aka Harlock: Space Pirate
Director – Shinji Aramaki, Screenplay – Harutoshi Fukui & Kiyoto Takeuchi, Story Adaptation – Harutoshi Fukui, Based on the Manga by Leiji Matsumoto, Producers – Joseph Chou, Yoshi Ikezawa & Rei Kudo, Music – Tetsuya Takahashi, CG Supervisor – Kengo Takeuchi, Animation Supervisor – Tsuyoshi Tanaka, Art Direction – Hiroaki Ueno. Production Company – Toei Animation/Marza Animation Planet/Leiji Matsumoto-Captain Harlock Film Partners.
In the distant future, humanity has spread out and populated the galaxy. As many sought to return home, this resulted in The Homecoming War over who had the right to Earth’s limited resources. The war was settled with the imposition of the Gaia Sanctions that classify Earth as a protected site. Throughout the galaxy, the immortal Captain Harlock is regarded with dread, defying the Gaia Fleet in his pirate ship The Arcadia. Now, Isola, the head of the Gaia Fleet, seeks to eliminate Harlock by getting his younger brother Yama to infiltrate Harlock’s crew as a new recruit. There Yama discovers that Harlock’s plan is to plant explosive devices on the one hundred Time Nodes throughout the universe – when detonated these will free the time bonds that hold the universe together and reset it to an earlier state. As Harlock sets out to break through the Gaia Fleet’s cordon, Yama’s loyalties are tested as he starts to learn the truth about what happened to the Earth.
Captain Harlock is one of the most famous characters in Japanese anime and manga. The creation of famous manga artist Leiji Matsumoto, Captain Harlock first appeared in a manga in Play magazine that ran from 1977-9. This was then adapted into the animated tv series Space Pirate Captain Harlock (1978-9), which ran for 42 episodes. That was badly dubbed into English where it appeared under the title Captain Harlock and the Queen of a Thousand Years (1985) and was edited together with another unrelated Matsumoto-adapted series Queen Millennia (1981-2) to reportedly incoherent results.
Harlock was revived in the animated feature film Arcadia of My Youth (1982), which was expanded out into a 22-episode anime series Arcadia of My Youth: Endless Orbit (1982-3). Matsumoto revisited Harlock with a new manga series Harlock Saga: Ring of the Niebelung (1998-9). Gun Frontier (2002) was another anime series, which incarnated Harlock in a Western setting. There was also Space Pirate Captain Harlock: Endless Odyssey (2002-3), a thirteen-episode OVA from Rintaro. Aside from that, Harlock crosses over into other Matsumoto creations and makes appearances in Galaxy Express 999 (1979) and the OVA Queen Emeraldas (1998-9). Though continuity changes considerably between versions of the story, Harlock is always a brooding interstellar pirate aboard the ship The Arcadia who wages a war against various authoritarian regimes.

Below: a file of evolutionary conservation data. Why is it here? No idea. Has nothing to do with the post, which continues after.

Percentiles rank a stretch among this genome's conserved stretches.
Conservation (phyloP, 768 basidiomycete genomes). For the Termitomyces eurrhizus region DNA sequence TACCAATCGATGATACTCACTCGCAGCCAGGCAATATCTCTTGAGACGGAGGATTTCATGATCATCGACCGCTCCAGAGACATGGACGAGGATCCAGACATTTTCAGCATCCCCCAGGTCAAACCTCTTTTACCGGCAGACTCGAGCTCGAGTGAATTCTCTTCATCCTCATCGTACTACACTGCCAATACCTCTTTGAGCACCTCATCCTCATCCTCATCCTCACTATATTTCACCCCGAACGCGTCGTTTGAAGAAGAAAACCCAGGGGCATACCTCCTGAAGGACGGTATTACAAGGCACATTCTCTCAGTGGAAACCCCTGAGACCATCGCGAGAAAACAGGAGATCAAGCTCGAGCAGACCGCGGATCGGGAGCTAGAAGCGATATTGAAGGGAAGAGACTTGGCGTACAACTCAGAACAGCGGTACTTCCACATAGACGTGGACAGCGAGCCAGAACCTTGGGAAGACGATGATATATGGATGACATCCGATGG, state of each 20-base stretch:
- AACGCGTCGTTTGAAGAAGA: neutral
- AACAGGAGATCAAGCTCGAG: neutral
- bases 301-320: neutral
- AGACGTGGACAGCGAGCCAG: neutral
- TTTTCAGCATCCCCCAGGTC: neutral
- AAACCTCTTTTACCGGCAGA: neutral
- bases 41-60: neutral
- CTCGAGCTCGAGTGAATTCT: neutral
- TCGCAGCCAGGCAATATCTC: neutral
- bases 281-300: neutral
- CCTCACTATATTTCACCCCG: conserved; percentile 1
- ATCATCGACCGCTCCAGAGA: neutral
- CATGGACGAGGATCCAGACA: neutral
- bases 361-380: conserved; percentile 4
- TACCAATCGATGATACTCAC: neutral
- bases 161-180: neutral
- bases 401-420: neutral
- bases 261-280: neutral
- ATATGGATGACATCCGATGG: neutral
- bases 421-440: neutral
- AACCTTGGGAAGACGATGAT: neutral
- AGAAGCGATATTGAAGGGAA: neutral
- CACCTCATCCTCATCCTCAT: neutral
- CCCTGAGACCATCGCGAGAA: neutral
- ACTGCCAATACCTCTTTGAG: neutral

Shinji Aramaki is a director who emerged first as a mechanical designer on various anime tv series of the 1980s and 90s. He made his directorial debut with the breathtaking feature film Appleseed (2004), another manga and anime adapted work. Aramaki went on create a sequel with Appleseed Ex Machina (2007) and a prequel Appleseed Alpha (2014). Elsewhere he also directed one of the episodes of the anthology Halo Legends (2010) and the full-length Starship Troopers: Invasion (2012) and its sequel Starship Troopers: Traitor of Mars (2017). Aramaki’s films come with dazzling detail lavished on the military hardware and technology and a hand with science-fiction action that makes him at the forefront of modern anime directors.
Shinji Aramaki’s Space Pirate Captain Harlock has quite a different tone to the original tv series. This is most notable in the substantial backstory about Harlock’s origins, the creation of the milieu of the Gaia Sanctions and the pursuing nemesis Isola and his brother Yama, which has all been invented for the film. The original anime series was fairly typical for the 1970s. It is a much lighter show with the characters being drawn in limited lines – Yattaran, for instance, is usually portrayed as a comic relief character but here is altogether more serious. The original series is typical of Japanese science-fiction of the 70s/80s, filled with fanciful imagery where sailing ships or old battlecruisers would take to the stars.
This seems at odds with Shinji Aramaki, a director who specialises in hard military science-fiction and exactingly detailed machines. Indeed, in Aramaki’s hands this leads to an incongruous mix – where we have densely detailed fleets of ships combined with the more comic-bookish image of The Arcadia with a skull-shaped prow, always surrounded by a black cloud and sailing the Jolly Roger. Or images that improbably play on pirate imagery such as a laser gun that has been built to resemble a cutlass or of Harlock piloting the ship with an old-fashioned ship’s steering wheel.
However, the virtue of any Shinji Aramaki film is the incredible detail and texture he places into the designs of the spacecraft, weaponry and the combat sequences. The spaceships here all feel as though they could fly and have some function. Aramaki creates space battles and images of fleets in combat on an epic scale like no other director – the sort that would cause E.E. ‘Doc’ Smith to cream in his longjohns. It is the space war as art. It is this that transforms Space Pirate Captain Harlock into something altogether unique and frequently beautiful.